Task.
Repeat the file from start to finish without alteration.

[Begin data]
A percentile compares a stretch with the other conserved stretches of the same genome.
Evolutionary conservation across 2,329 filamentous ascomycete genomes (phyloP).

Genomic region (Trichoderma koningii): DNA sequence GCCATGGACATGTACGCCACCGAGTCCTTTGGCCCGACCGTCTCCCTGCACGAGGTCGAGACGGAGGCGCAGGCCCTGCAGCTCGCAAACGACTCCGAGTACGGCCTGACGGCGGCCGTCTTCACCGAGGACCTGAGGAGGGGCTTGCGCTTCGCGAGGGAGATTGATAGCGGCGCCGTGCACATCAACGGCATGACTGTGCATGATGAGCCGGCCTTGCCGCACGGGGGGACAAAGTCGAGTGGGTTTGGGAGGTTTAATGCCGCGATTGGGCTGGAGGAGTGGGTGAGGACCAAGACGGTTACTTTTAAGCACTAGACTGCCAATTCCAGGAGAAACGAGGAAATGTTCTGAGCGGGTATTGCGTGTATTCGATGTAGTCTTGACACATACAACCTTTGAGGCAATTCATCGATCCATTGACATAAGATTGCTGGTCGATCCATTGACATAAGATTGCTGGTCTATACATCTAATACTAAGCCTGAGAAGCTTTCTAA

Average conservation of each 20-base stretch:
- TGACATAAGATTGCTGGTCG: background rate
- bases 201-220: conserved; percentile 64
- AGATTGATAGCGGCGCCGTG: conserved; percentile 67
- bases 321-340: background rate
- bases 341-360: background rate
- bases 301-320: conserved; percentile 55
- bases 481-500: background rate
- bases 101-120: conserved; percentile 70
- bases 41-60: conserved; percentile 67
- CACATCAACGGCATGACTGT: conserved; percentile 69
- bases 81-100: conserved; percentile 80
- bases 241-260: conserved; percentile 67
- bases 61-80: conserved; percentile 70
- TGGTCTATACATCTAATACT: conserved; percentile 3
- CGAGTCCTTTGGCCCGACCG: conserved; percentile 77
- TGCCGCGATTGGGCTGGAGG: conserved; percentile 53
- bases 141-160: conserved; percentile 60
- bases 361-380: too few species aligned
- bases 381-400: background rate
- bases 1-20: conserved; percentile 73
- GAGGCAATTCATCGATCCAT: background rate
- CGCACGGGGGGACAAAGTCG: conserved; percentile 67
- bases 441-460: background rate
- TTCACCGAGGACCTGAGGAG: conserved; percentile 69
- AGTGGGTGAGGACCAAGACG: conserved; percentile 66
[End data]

A percentile compares a stretch with the other conserved stretches of the same genome.
Evolutionary conservation across 2,329 filamentous ascomycete genomes (phyloP).

Genomic region (Trichoderma koningii): DNA sequence GCCATGGACATGTACGCCACCGAGTCCTTTGGCCCGACCGTCTCCCTGCACGAGGTCGAGACGGAGGCGCAGGCCCTGCAGCTCGCAAACGACTCCGAGTACGGCCTGACGGCGGCCGTCTTCACCGAGGACCTGAGGAGGGGCTTGCGCTTCGCGAGGGAGATTGATAGCGGCGCCGTGCACATCAACGGCATGACTGTGCATGATGAGCCGGCCTTGCCGCACGGGGGGACAAAGTCGAGTGGGTTTGGGAGGTTTAATGCCGCGATTGGGCTGGAGGAGTGGGTGAGGACCAAGACGGTTACTTTTAAGCACTAGACTGCCAATTCCAGGAGAAACGAGGAAATGTTCTGAGCGGGTATTGCGTGTATTCGATGTAGTCTTGACACATACAACCTTTGAGGCAATTCATCGATCCATTGACATAAGATTGCTGGTCGATCCATTGACATAAGATTGCTGGTCTATACATCTAATACTAAGCCTGAGAAGCTTTCTAA

Average conservation of each 20-base stretch:
- TGACATAAGATTGCTGGTCG: background rate
- bases 201-220: conserved; percentile 64
- AGATTGATAGCGGCGCCGTG: conserved; percentile 67
- bases 321-340: background rate
- bases 341-360: background rate
- bases 301-320: conserved; percentile 55
- bases 481-500: background rate
- bases 101-120: conserved; percentile 70
- bases 41-60: conserved; percentile 67
- CACATCAACGGCATGACTGT: conserved; percentile 69
- bases 81-100: conserved; percentile 80
- bases 241-260: conserved; percentile 67
- bases 61-80: conserved; percentile 70
- TGGTCTATACATCTAATACT: conserved; percentile 3
- CGAGTCCTTTGGCCCGACCG: conserved; percentile 77
- TGCCGCGATTGGGCTGGAGG: conserved; percentile 53
- bases 141-160: conserved; percentile 60
- bases 361-380: too few species aligned
- bases 381-400: background rate
- bases 1-20: conserved; percentile 73
- GAGGCAATTCATCGATCCAT: background rate
- CGCACGGGGGGACAAAGTCG: conserved; percentile 67
- bases 441-460: background rate
- TTCACCGAGGACCTGAGGAG: conserved; percentile 69
- AGTGGGTGAGGACCAAGACG: conserved; percentile 66